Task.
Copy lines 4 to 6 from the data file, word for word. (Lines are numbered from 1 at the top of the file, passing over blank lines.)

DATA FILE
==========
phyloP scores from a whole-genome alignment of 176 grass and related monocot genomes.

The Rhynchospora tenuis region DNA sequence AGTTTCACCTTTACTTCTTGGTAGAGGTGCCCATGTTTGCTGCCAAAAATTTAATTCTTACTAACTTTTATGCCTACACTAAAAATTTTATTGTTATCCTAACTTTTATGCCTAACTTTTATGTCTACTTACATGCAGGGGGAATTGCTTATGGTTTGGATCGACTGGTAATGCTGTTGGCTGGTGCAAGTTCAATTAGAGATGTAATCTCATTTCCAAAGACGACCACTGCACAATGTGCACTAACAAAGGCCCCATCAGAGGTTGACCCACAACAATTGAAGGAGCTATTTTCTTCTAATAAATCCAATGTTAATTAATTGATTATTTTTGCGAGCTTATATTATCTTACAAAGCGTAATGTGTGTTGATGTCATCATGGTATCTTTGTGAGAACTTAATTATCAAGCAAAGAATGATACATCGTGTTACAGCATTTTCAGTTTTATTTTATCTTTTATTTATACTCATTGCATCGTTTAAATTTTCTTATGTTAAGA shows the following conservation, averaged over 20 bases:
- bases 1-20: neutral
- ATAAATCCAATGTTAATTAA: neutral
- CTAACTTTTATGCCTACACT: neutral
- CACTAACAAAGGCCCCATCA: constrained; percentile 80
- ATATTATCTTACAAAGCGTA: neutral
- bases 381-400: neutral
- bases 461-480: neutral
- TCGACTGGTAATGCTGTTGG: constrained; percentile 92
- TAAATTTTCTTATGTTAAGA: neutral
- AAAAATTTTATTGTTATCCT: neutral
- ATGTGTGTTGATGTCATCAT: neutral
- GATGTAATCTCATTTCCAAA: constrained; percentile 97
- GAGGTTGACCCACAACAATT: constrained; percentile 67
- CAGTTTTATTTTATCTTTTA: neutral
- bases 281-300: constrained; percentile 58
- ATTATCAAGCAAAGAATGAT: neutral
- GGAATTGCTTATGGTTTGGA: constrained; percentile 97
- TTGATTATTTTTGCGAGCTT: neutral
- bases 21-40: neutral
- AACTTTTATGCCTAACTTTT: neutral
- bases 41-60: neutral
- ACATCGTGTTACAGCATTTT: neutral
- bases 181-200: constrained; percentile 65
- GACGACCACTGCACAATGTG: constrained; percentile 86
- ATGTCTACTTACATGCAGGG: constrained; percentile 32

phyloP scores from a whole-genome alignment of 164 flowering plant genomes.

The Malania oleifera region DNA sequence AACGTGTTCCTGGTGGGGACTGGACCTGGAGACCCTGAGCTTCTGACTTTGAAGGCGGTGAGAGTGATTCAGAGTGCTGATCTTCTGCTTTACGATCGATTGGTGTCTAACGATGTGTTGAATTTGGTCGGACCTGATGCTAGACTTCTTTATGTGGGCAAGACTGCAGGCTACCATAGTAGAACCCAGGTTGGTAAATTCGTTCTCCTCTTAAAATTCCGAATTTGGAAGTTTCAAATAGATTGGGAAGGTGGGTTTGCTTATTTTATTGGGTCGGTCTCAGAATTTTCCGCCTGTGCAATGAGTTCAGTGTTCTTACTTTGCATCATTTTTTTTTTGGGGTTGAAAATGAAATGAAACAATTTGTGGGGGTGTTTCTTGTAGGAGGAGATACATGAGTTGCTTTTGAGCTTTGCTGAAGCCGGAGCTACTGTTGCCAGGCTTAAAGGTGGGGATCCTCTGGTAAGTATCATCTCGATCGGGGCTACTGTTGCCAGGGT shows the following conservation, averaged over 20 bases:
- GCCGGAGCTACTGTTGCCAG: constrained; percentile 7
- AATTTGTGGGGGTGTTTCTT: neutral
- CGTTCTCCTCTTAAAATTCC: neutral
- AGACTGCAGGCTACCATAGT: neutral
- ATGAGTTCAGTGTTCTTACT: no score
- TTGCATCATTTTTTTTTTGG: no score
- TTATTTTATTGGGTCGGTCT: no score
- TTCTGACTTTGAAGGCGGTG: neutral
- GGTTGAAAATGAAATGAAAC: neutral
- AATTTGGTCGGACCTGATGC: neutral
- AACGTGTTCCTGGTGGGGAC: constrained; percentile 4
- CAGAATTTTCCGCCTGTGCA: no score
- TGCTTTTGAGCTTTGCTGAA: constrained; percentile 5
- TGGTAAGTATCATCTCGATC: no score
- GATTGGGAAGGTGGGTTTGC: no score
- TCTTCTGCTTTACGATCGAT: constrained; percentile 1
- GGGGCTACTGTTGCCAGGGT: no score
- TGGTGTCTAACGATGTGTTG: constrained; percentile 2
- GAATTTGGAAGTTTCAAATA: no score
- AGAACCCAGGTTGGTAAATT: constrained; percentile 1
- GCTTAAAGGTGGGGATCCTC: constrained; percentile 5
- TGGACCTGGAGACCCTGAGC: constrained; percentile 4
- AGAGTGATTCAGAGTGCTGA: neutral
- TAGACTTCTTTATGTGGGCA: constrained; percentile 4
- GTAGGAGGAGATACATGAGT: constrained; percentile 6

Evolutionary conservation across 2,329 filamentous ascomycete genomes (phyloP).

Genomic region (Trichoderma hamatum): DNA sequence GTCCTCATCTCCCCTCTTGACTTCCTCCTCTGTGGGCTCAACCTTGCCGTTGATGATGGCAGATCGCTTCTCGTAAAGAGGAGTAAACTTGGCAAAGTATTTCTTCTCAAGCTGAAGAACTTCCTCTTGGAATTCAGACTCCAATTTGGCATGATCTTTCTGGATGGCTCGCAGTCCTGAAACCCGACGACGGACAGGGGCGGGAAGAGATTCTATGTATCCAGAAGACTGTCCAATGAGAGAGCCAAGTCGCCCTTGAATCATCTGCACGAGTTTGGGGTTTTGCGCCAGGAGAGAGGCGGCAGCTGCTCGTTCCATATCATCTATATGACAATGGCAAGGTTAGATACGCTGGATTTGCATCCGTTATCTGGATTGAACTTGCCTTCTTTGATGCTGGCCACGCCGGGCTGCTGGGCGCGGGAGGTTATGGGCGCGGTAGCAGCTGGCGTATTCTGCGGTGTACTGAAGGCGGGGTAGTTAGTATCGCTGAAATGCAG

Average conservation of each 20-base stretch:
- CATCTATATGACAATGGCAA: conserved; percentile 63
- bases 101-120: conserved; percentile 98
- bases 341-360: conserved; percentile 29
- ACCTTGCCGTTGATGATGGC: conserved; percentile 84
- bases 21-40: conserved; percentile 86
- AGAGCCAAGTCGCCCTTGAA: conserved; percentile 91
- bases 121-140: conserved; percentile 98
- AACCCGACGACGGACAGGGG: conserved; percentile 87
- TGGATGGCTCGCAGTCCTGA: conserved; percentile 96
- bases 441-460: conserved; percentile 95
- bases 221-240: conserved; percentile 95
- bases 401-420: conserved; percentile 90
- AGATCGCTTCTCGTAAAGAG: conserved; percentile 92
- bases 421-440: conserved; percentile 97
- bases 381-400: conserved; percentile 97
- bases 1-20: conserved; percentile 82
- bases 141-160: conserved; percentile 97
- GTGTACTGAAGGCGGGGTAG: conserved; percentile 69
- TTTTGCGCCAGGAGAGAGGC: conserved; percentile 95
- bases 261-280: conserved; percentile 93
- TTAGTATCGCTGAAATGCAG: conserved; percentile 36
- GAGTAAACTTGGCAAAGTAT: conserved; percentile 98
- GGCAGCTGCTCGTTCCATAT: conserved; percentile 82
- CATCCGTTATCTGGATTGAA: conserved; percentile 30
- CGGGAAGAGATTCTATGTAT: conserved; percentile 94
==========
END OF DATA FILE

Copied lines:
- ATAAATCCAATGTTAATTAA: neutral
- CTAACTTTTATGCCTACACT: neutral
- CACTAACAAAGGCCCCATCA: constrained; percentile 80